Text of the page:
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Leap into This Year's Leap Year

In order to keep our calendar aligned with astronomical observations, we have to add an extra day to February approximately every four years.

This year, the month of February has 29 days instead of its usual 28. Years having this extra day are called "leap years," and the reason for the extra or "leap day," is that Earth rotates roughly 365 and a quarter times on its axis before it completes one full circle around the Sun.

Earth has three significant motions: it revolves around the Sun, it rotates about its axis, and that axis precesses, which means that it wobbles like a top spinning down.

Earth's precession
 Tfr000/Wikimedia Commons

Calculating which years are leap years

A solar, or tropical year, is the time between two successive occurrences of the vernal equinox when the Sun crosses the celestial equator moving north. Earth actually rotates 365.242188931 times during a solar year, which means that leap year has to be skipped every once in a while in order to keep the calendar correct.

Years that are not leap years are called common years, and the actual formula for determining which years are leap years can be explained with the following: Every year that is divisible by 4 is a leap year, unless the year is also divisible by 100, but not 400, in which case it's not a leap year.

This is actually more understandable if written as an algorithm:
if (year is not divisible by 4) then (it is a common year)
else if (year is not divisible by 100) then (it is a leap year)
else if (year is not divisible by 400) then (it is a common year)
else (it is a leap year).

Earth's orbit through time
Marcia Wendorf/Wikimedia Commons

Accordingly, the years 1700, 1800, and 1900 were not leap years, while the years 1600 and 2000 were leap years. 2004, 2008, 2012, 2016, and 2020 are leap years because they're divisible by 4, but century dates are only a leap year if they're also divisible by 400. That means 2100, 2200, and 2300 will not be leap years, but 2400 will be a leap year.

Where did the term "leap" come from?

The calendar we currently use is called the Gregorian calendar, and it is named after Pope Gregory XIII, who introduced it in 1582. It was an improvement over the Julian calendar, which was named after Julius Caesar.

First Gregorian calendar
Biblioteca del Vaticano/Wikimedia Commons

By the time the Gregorian calendar was adopted, the Julian calendar was off by 10 days with respect to the equinoxes. During the switchover in 1582, Italy, Spain, Portugal, and Poland actually eliminated the dates from October 5th through October 14th entirely. That meant you went to sleep on October 4th and woke up the next day on October 15th.

If a date on the Gregorian calendar falls on, say, a Monday, during one year, that date will fall on a Tuesday the next year, and on a Wednesday the following year. However, when an extra day is added during a leap year, it causes a calendar date to "leap over" its expected day of the week, say, a Thursday, and to land one day farther out, on a Friday.

As an example, in 2012, Christmas Day (December 25th) fell on a Tuesday, it fell on a Wednesday in 2013, on a Thursday in 2014, and on a Friday in 2015. However, due to the leap year in 2016, Christmas Day "leaped over" Saturday and fell on a Sunday.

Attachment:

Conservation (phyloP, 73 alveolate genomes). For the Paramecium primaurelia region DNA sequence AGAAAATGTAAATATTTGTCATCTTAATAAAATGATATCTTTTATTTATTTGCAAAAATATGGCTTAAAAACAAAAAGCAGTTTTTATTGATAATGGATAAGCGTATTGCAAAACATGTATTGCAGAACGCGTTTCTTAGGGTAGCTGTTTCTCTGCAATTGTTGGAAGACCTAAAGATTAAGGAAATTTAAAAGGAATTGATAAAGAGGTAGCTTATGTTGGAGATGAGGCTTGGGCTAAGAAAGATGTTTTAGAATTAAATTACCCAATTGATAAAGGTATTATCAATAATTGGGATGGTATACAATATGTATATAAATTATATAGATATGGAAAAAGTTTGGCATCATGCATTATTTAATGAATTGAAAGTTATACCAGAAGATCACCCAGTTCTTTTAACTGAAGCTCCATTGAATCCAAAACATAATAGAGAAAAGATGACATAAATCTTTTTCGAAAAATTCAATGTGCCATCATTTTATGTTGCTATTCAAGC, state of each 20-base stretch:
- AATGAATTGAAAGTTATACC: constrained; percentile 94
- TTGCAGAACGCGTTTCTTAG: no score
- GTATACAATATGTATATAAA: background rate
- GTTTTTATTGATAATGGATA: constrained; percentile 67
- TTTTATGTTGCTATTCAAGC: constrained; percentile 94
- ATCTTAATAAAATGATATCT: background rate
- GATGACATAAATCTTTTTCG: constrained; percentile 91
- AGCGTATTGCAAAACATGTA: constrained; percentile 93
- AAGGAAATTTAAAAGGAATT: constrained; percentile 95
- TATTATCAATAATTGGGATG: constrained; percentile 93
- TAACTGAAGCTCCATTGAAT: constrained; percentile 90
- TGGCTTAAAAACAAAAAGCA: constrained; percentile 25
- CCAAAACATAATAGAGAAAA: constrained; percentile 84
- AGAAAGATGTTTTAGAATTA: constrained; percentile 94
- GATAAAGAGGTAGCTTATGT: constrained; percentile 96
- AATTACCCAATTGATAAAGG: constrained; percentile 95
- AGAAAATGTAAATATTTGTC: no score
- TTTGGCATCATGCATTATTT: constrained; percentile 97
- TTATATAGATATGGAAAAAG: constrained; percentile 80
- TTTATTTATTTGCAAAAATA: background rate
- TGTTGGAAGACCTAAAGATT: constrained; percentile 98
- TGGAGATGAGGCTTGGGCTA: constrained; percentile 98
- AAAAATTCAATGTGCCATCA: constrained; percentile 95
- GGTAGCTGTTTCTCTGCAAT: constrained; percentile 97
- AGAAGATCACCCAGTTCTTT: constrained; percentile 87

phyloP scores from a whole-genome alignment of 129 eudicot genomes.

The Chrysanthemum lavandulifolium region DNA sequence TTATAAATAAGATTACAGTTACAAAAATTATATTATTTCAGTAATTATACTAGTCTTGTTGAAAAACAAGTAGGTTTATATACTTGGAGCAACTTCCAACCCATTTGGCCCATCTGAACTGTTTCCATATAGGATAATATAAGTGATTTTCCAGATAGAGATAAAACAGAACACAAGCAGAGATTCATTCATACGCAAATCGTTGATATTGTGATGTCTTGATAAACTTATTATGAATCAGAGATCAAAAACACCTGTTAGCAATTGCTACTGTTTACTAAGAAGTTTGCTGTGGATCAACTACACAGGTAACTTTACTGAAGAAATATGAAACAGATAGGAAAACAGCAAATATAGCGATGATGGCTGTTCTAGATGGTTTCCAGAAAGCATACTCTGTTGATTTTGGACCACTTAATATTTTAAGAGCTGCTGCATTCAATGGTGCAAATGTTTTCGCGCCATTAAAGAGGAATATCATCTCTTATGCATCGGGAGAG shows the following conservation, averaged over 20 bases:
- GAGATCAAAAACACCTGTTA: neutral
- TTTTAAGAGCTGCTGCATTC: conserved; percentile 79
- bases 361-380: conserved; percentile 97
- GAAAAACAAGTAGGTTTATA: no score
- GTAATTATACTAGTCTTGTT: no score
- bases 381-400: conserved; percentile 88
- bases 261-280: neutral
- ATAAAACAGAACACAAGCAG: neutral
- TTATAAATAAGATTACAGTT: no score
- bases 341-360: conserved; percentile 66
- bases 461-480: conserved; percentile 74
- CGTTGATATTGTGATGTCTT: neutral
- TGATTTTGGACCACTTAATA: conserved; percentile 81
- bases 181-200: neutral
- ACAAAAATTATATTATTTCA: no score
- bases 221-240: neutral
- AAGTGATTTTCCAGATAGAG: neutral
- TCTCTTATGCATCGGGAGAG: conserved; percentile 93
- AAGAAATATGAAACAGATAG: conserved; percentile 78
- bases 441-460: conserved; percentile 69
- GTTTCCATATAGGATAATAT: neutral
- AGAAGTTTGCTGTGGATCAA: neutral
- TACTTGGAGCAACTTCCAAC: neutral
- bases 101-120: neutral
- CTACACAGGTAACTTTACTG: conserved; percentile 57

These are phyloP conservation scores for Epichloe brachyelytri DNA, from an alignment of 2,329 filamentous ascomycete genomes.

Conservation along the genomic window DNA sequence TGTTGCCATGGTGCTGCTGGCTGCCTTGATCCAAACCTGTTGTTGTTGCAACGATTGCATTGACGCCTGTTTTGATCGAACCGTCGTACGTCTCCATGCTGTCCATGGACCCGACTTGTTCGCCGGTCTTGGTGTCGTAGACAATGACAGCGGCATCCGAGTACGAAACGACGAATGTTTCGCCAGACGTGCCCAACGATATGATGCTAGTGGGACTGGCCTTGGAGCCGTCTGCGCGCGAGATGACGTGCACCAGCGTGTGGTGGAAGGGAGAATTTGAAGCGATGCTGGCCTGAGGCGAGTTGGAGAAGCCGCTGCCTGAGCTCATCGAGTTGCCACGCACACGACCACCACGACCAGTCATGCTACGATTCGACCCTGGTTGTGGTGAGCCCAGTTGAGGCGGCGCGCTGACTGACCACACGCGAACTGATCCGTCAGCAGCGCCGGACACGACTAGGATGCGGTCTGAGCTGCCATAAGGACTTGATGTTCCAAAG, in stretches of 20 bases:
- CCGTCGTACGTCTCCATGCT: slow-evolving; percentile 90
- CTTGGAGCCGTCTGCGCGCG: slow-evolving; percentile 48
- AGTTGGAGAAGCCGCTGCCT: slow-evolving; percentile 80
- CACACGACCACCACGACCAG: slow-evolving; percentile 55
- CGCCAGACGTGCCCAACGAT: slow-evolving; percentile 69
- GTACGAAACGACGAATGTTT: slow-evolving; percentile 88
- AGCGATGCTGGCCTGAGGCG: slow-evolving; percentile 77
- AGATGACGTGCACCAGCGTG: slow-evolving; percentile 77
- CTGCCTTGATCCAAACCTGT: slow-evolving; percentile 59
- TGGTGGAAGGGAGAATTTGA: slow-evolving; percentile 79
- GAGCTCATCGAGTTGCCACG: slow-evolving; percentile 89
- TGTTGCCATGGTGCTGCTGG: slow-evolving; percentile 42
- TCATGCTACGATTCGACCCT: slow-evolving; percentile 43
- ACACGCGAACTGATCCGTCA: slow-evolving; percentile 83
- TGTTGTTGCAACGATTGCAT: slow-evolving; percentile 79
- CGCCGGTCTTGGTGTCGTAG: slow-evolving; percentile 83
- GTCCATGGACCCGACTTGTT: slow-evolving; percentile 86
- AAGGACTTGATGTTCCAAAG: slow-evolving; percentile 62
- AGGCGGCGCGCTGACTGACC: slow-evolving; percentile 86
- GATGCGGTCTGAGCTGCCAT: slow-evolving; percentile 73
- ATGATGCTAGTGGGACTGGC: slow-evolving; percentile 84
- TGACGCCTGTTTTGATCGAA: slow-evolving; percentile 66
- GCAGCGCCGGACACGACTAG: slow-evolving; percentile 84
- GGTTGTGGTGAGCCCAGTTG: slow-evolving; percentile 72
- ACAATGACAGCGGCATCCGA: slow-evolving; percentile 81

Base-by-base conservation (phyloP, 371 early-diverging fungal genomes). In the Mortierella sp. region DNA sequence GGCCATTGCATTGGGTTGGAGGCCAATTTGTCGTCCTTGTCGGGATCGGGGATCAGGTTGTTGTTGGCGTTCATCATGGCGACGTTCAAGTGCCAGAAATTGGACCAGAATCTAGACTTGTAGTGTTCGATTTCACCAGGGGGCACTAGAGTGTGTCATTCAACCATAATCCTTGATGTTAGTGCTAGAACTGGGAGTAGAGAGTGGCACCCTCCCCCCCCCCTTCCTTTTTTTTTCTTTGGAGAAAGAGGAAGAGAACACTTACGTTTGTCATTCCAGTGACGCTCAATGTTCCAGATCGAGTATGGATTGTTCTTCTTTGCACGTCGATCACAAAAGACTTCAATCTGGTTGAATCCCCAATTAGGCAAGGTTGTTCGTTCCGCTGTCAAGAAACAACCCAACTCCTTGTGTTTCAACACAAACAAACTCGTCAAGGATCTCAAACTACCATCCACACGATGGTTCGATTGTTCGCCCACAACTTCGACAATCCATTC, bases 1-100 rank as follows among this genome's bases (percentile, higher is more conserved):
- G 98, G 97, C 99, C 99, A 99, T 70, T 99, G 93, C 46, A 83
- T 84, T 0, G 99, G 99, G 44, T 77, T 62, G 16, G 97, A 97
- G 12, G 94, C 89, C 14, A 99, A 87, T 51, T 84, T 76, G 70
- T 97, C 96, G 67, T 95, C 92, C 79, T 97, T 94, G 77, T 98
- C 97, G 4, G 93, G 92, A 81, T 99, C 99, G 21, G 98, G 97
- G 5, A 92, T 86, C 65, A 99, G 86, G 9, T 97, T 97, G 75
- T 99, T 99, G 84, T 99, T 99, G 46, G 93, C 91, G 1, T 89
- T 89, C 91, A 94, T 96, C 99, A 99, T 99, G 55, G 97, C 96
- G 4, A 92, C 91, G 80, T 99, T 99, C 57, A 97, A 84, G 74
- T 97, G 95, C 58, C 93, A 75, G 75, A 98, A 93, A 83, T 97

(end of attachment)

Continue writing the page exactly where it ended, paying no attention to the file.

Odd leap year traditions

People born on February 29th are called "leapers," and during non-leap years, they usually celebrate their birthday on February 28th.

There is an odd tradition of women being able to propose marriage to men during leap years, which dates back to the 5th century. It involves St. Patrick, who was said to have driven all the snakes out of Ireland.

Legend has it that St. Patrick was approached by St. Bridget, who wanted to discuss the unfairness of only men being able to propose marriage. The two agreed that every four years, women could propose marriage, and being a leap year at the time, St. Bridget got down on one knee and proposed marriage to St. Patrick. While she didn't get a marriage, she did get a kiss from St. Patrick and a new dress. A small consolation, we would guess...

Other calendars

The lunisolar Chinese calendar, which indicates both the Moon phase and the time of the solar year, adds an extra month to its leap year according to a rule that ensures that month 11 is always the month that contains the northern winter solstice.

The Iranian Solar Hijri calendar adds 8 leap days every 33 years. This calendar more closely aligns with astronomical observations than the Gregorian calendar.

The Islamic calendar, which is made up of lunar months that contain either 29 or 30 days, does not include regular leap days. However, the tabular Islamic calendar that was used by Islamic astronomers during the Middle Ages adds a leap day to the last month of the lunar year every 11 years of a 30-year cycle.

The lunisolar Hebrew calendar adds an extra month 7 times every 19 years to ensure that Passover always occurs during the spring. Other oddities of the Hebrew calendar include that the first day of the year can never fall on a Sunday, Wednesday, or Friday, and the first day of Passover can never fall on a Monday, Wednesday, or Friday.

The solar Bahá'í Calendar is comprised of 19 months of 19 days each, which adds up to a year containing 361 days. This calendar adds a leap day when needed to ensure that the new year always begins on the March equinox.

Whatever calendar you use, enjoy an extra day this year.

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